Worms Revolution Hands On
Developer: Team 17 / Publisher: Steam / Release Date: October 10, 2012 / Platforms: PC / ESRB: Everyone [Cartoon Violence, Comic Mischief, Mild Language ]
Team 17′s Worms franchise is a prime example of one of those games. From its debut in 1995, it’s been around practically as long as the Internet itself—the span of the Internet that has had any halfway-mainstream user relevance, at any rate—and its particular brand of addictive, intense, cartoonishly-violent strategy has brought ruin or near-ruin to many a players’ sleep schedule, office productivity and/or actual significant other (one time-tested way to avoid this latter issue has always been to get said significant other obsessively playing the game as well… although this solution invariably gives rise to an entirely new set of unforeseen, totally-other difficulties). At least one new Worms iteration per year since the mid-2000s, too, not all of them good news by any means — including some ill-advised ports and some really unfortunate experimental side-excursions into the 3D realm… which really just didn’t, um, work. Worms Revolution aims to steer the franchise back to its mechanically 2D roots, while adding a host of new graphical—and tactical—options.
Catch a session of Worms Revolution out of the corner of your eye (and ear) and you’ll find yourself in familiar enough territory: teams of squeaky-voiced, big-eyed, cartoonish worms moving hither and yon about craggy, crazy, colorful 2D environments and blasting the bejeebus out of each other with a wide variety of weapons. If you somehow haven’t ever encountered the Worms brand of turn-based-with-real-time-elements gameplay, check out this gameplay video — it’s as if someone took the ancient shot-vector video game Artillery and mashed it up into 1985′s Saturday morning cartoons (along with a bucket of methamphetamine psychosis, and a generous dollop of post-traumatic stress disorder).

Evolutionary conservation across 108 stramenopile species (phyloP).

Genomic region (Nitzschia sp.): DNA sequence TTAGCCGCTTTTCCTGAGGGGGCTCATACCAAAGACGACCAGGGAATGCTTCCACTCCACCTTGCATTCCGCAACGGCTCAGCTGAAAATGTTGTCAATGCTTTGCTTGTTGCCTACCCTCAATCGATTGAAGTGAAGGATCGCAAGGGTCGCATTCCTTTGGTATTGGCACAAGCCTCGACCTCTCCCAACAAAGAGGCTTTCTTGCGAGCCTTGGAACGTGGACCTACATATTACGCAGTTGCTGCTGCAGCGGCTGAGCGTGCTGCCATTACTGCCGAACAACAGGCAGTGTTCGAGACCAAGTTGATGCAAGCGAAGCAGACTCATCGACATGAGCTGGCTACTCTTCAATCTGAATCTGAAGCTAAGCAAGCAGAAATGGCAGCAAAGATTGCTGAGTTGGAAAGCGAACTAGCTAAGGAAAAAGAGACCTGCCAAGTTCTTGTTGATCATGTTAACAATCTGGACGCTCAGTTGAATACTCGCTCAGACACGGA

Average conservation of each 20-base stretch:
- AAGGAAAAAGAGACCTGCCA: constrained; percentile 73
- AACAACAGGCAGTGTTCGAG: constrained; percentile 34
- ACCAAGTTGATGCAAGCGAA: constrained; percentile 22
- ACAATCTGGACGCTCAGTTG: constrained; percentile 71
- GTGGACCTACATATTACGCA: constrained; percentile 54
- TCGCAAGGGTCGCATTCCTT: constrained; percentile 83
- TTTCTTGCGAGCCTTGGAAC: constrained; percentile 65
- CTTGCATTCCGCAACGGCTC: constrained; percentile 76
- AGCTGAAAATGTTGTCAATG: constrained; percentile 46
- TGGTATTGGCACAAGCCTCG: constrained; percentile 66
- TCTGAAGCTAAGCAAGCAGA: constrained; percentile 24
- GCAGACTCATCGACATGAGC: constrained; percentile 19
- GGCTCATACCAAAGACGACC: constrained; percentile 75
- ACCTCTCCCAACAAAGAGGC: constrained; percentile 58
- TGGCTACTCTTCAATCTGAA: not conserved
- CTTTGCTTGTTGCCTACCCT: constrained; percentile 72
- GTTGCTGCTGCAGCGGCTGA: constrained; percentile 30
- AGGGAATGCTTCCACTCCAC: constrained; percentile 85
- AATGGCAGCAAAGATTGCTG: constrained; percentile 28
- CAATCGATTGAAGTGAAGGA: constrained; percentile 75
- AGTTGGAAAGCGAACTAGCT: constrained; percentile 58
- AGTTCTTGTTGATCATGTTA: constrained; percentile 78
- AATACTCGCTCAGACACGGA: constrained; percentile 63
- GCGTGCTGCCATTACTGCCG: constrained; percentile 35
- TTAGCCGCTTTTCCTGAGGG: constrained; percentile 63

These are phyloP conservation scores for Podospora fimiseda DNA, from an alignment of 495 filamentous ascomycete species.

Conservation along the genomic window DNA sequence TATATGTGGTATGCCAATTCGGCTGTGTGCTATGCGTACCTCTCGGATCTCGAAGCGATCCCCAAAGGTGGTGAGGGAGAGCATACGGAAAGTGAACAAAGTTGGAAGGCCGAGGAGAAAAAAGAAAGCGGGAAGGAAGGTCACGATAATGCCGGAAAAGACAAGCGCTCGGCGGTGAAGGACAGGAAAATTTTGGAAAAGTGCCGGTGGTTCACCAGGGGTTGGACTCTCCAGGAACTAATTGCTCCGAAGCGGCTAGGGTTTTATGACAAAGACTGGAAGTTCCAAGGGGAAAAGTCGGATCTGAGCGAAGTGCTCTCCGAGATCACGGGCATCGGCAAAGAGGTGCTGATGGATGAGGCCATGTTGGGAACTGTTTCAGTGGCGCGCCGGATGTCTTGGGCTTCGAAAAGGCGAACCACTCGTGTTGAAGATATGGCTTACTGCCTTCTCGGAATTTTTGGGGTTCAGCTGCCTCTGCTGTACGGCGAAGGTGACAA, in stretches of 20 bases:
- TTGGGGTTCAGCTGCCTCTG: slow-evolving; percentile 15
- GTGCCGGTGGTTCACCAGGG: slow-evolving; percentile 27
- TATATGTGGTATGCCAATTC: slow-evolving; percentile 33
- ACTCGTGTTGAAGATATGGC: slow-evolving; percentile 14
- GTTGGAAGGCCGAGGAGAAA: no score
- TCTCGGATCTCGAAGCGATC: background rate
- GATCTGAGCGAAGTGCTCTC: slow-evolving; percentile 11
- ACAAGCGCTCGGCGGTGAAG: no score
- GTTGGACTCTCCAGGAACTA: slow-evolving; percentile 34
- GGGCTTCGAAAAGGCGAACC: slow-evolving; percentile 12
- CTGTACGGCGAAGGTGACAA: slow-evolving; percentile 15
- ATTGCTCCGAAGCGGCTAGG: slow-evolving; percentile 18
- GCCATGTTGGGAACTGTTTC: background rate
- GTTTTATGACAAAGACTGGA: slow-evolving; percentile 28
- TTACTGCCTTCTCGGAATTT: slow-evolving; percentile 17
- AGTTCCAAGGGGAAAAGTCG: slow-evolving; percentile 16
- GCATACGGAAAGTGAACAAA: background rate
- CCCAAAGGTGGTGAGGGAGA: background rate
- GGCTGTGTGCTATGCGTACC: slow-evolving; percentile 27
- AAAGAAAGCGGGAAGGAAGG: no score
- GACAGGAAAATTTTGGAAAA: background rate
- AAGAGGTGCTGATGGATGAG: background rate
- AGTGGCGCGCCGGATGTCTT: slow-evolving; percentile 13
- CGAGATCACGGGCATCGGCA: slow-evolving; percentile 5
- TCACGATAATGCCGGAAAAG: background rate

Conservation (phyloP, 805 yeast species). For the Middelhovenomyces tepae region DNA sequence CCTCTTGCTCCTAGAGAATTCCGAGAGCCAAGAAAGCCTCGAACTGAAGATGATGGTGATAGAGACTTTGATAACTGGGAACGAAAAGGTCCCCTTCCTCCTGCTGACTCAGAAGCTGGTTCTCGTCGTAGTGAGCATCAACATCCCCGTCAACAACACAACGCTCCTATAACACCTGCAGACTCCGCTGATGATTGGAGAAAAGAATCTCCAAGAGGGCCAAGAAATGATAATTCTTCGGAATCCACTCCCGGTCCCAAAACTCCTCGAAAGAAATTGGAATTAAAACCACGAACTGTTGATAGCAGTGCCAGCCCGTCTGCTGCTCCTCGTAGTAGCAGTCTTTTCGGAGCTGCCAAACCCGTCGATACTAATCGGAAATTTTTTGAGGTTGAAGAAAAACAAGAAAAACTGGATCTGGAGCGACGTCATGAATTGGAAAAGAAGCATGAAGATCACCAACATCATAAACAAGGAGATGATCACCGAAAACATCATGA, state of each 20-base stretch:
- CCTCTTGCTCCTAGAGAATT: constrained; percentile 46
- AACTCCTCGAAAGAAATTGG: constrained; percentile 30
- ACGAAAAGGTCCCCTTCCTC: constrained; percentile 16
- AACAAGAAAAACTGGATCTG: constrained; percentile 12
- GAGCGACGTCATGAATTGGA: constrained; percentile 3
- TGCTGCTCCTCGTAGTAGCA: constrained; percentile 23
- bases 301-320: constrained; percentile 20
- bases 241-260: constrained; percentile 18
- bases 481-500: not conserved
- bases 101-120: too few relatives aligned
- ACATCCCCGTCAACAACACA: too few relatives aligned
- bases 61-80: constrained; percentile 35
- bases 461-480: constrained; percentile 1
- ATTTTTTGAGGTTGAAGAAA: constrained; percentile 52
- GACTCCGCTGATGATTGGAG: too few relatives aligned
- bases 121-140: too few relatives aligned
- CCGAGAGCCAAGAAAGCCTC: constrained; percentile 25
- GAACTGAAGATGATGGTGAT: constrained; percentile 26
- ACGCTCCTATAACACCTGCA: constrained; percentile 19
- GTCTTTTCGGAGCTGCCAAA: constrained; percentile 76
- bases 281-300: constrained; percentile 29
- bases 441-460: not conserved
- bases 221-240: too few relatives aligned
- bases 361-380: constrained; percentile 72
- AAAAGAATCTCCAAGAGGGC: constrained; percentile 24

Look a little closer, and the first noticeable change you’ll see to the Worms formula is that a brand-new 3D engine is running the visual show (although the mechanics are still tried-and-true 2D). As result, the Worms themselves look more bulbous and goofy than ever, which really is saying a lot, as they wave their disembodied hands around (of course the worms have hands, without which they couldn’t wield grenades and shotguns; don’t be an idiot). Look even closer, and you might notice that the Team 17 folks have made at least some effort to keep things to some kind of relative ‘scale’. Where previous Worms battlefield might have been littered with surprised-looking cartoon fish or rocket ships or whatever—items that, being of equal apparent size, made utter nonsense of an overarching game scale—the objects scattered throughout Worms Revolution tend to be… well, at least closer to the size-realm of our annelid antagonists: seashells, rusty bolts, tiny electronic devices and the like.